History:
During the Tang Dynasty, Arab traders would travel between China and the West, spreading their Islamic culture including religion and cuisine. Chinese converts thus became known as the Hui people (Huízú), who are associated with this street food for their historical Islamic influences. The earliest record of shao bing was seen in a Chinese historical text, Zīzhì Tōngjiàn (“Comprehensive Mirror to Aid in Government”), a pioneering reference work in Chinese historiography in the form of a chronicle. The book mentioned several emperors during the Tang Dynasty, including one named Tang Xuan Zhong. He held the throne for the longest reign of the Tang Dynasty; however, he was better known for his love for his imperial concubine Yang Gui Fei 楊貴妃. The story goes that he was so lovestruck by his queen that he neglected his country, which caused people to want to murder her in order to gain back his attention. When the emperor found out, he took the queen to his palace to run away; but on the way there, they both got hungry. Tang Xuan Zhong’s prime minister, Yang Guo Zhong, who was also the elder brother of Yang Gui Fei, bought shao bing for the king. The street food gained popularity among locals once they found out about the emperor’s tasting of their cuisine.

Possible Variations:
dou sha xian bing – red bean pastry
niu rou xian bing – pan-fried beef pastry
liu dou xian bing – mung-bean pastry
hei zhi ma xian bing – black sesame filled pastry
hei zhi ma shao bing – black sesame on pastry

Related Cuisine:
Shandong Cuisine

Shēng Jiān Bāo – Pan-fried buns – 生煎包

Shēng jiān bāo (Chinese: 生煎包) is one of the most popular street foods found in Shanghai. It is made from semi-leavened dough, wrapped around a ball of seasoned ground pork and a gelatinized soup filling. Minced scallions and sesame seeds are sprinkled onto the buns during the cooking process. The name of the bun comes from its method of cooking, during which the balls of stuffed dough are lined up in a round, shallow pan filled with oil. When the fillings are added, the bottom of the buns form a “knot,” which is the side that faces downwards in direct contact with the oiled pan. This side of the bun becomes golden and crispy during the cooking process, creating a tasty contrast in texture.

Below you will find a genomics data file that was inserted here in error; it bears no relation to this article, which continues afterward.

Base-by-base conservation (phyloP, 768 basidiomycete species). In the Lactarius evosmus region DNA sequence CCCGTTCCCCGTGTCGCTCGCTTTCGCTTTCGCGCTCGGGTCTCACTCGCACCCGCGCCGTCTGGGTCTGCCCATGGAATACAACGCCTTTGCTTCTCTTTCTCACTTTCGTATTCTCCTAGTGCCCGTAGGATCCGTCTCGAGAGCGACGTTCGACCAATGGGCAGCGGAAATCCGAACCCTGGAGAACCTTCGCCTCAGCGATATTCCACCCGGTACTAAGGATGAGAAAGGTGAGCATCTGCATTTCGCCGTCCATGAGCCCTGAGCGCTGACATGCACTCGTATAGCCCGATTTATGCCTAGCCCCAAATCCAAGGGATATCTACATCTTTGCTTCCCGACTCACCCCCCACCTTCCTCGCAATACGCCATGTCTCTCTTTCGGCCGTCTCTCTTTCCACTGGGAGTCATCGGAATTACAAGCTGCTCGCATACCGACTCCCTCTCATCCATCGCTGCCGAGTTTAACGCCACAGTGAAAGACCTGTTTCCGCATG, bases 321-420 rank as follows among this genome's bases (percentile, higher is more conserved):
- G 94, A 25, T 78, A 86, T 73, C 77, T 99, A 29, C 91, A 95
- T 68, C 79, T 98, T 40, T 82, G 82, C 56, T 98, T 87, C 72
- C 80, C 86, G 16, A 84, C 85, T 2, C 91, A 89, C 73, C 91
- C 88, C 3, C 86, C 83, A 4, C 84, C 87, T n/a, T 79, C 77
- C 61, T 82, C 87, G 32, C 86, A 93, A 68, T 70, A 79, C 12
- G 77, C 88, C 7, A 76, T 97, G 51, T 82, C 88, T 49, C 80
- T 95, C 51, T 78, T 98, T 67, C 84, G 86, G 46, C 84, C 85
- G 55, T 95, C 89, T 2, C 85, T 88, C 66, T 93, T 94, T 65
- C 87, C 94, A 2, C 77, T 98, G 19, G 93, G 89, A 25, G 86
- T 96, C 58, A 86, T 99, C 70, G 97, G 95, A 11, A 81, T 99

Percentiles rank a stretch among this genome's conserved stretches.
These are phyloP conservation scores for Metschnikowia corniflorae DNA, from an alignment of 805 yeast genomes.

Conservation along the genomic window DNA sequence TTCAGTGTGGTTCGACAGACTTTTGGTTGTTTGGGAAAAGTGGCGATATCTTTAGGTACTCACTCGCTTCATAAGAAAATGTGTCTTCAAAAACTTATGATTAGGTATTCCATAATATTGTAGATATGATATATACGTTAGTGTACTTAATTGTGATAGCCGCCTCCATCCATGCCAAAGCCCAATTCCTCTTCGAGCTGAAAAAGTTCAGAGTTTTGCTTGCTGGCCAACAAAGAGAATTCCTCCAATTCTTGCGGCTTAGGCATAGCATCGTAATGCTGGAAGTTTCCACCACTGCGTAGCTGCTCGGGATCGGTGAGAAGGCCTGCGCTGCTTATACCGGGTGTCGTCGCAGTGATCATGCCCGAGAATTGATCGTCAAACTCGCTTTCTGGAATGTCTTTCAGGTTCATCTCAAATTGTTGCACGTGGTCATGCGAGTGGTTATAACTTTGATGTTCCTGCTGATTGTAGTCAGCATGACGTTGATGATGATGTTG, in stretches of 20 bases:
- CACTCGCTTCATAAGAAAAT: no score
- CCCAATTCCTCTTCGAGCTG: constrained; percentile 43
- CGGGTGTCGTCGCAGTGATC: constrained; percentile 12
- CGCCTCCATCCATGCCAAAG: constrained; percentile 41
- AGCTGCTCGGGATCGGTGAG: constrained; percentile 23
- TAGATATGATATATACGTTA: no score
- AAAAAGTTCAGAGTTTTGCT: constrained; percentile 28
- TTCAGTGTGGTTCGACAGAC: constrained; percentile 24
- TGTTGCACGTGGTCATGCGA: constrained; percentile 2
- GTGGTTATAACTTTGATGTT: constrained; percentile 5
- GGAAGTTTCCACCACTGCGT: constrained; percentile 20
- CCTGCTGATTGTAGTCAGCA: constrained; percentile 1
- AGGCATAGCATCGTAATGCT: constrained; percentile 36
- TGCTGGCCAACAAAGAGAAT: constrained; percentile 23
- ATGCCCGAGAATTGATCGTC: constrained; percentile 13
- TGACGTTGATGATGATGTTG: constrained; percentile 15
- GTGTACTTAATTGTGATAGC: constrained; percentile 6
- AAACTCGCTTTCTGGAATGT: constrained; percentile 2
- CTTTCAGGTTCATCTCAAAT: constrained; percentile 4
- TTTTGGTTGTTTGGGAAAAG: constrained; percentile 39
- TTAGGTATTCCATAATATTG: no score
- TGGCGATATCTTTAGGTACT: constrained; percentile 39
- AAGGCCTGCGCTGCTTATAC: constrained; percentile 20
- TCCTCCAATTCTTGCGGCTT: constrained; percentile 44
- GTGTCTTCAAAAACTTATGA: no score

After the buns are done cooking, the buns become fluffy and bready on one side and crispy on the other. The proper way to eat the bun is to take a small bite out of the soft side in order to prevent the melted soup from bursting out and to allow the inside to cool down before consuming the entire bun. The buns are sold in groups of four, usually eaten during breakfast time. Traditionally, the buns are eaten alongside a bowl of beef brisket soup and a side of black vinegar to cut the oil. The buns are typically served to-go in a small paper bag for portability. Although they are more commonly sold during early hours of the day, some shops sell them at all hours as a snack.

Ingredients:
The flour is made from flour, water, yeast, and salt. Inside, soup gelatin is made from pork skin, garlic, scallions, ginger, water, salt, and pork bone. The minced pork meat filling is seasoned with rice win, finger, scallion, salt, sugar, soy sauce, white pepper, and sesame oil.

Cooking Method:
Flour, water, yeast, and salt are combined together to form a dough. The mixture is left to rise in a warm, humid area. The ingredients for the soup gelatin are all combined in a stock pot and cooked for hours until the pig’s skin dissolves. The meat mixture is combined well before being formed into smaller portions to be filled inside the pieces of dough along with a chunk of jelly. The dough is ticked in tightly with a top knot and the pieces are closely packed into a large shallow griddle, often side by side to guo tie because they’re cooked in the same way. The buns are sprinkled with minced scallions and either white or black sesame seeds. A bit of oil is poured over the top as the skillet is moved around so to prevent the bottoms of the bun from sticking. After a crust has formed on one side, water is added to the pan and a heavy wooden lid is placed over the griddle to steam the soft tops of the buns.

History:
Over a century ago, shengjianbao were served as snacks to accompany tea as something to enjoy before or after dinner. It soon grew in popularity as a street food because it was both quick and portable. Those who were too impatient to eat were said to be easily “fried” in the hot soup if they took a bite too soon.

Possible Variations:
Niu rou bao – Pan-fried beef buns

Related Cuisine:
Shanghai cuisine